So you’re planning to do an online survey. Good for you! Now one of the first decisions you’ll need to make is whether to use an in-house list you already own, or purchase one, say from the Ask You Target Market Panel. On the surface that may seem like a simple choice — go with what you have and save some money, right? But stop and think a minute. Is that really your best option?
In-house, or out?
Both are valid options. Realistically though, there are risks to using an in-house list. True, it may save some money, and it’s convenient, but there are some serious considerations:
• Limited scope — Your list is likely based on your clients or people who already know your brand, right? So unless you have a need to focus on your existing clientele, using an in-house list for your survey tells you only what your current customers think. What about potential ones?
• The wrong list — Is your list comprised of the right people? For example, if you want product idea feedback, does your list include people who actually use your type of product? I’ve seen many cases where a company has a list of purchasing managers at companies, but that’s not the target market. Alternatively, a consumer product may be purchased by moms, but used by someone else. Oh, and if you think the people on your list will just forward your survey to the right contact, think again. That’s just not happening.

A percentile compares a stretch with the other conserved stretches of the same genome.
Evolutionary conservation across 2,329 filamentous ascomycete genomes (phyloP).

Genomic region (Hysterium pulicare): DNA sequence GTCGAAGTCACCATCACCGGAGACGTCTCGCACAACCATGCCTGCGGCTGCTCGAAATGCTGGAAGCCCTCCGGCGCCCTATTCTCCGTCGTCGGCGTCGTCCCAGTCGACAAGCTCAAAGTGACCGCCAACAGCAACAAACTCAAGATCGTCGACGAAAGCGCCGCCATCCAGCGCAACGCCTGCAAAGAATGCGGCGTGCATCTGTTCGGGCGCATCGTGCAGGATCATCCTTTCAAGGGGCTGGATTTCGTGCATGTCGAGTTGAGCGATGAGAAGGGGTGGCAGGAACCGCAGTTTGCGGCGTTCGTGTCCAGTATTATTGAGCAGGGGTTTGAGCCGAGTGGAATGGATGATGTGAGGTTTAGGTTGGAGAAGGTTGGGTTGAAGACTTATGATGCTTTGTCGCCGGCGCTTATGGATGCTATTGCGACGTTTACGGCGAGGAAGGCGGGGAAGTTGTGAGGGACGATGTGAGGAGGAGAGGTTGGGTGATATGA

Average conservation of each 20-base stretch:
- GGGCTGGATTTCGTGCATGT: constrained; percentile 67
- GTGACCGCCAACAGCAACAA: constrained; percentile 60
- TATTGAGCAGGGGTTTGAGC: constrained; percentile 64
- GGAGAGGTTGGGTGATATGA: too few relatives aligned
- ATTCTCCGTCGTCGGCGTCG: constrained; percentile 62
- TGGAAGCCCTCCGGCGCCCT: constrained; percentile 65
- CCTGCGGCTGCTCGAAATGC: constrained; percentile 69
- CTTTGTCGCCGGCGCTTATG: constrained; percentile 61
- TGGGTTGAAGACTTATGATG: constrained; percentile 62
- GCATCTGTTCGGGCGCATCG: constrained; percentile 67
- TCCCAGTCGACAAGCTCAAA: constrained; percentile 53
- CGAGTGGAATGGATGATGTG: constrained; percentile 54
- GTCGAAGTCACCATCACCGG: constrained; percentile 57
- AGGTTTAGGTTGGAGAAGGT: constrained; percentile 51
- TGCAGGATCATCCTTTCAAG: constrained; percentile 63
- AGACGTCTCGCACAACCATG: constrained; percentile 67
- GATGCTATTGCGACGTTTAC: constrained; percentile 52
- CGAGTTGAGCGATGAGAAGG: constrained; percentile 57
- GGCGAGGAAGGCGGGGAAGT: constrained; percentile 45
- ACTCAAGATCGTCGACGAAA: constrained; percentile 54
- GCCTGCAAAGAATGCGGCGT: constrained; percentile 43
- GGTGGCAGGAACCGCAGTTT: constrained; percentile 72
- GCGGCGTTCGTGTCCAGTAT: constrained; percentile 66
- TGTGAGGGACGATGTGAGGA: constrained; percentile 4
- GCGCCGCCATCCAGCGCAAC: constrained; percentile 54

• Lack of Permission — Having an in-house list doesn’t automatically give you permission to use it for research purposes, and people are very sensitive to a perception of violation in that regard. This is especially true in the international arena. Some countries have very strict privacy laws, and you can quickly find yourself in trouble using your list inappropriately. Where did your in-house list come from? Will its members be annoyed or upset at receiving surveys via email? Do you have permission to use the list for survey research?
• Quality — Is your list accurate and up-to-date? Be honest with yourself. If 10 percent of the names or e-mails are bad, both you and your project will suffer. If you have any doubts about the quality of your list, save yourself the aggravation and delay. (As an aside, consider testing your list. Send your survey to about 50 random people from your list and measure the response and e-mail bounce-back rates.)
In the final analysis, using an in-house list may work if your goal is to survey your current customers, you have the right contacts, the list is clean, and you have permission. If you can do all of that, fantastic! But if you’re not quite there, consider looking outside your own back yard for the higher quality an AYTM list can offer. And when you go out to a nice dinner, leave that cheapo wine at home.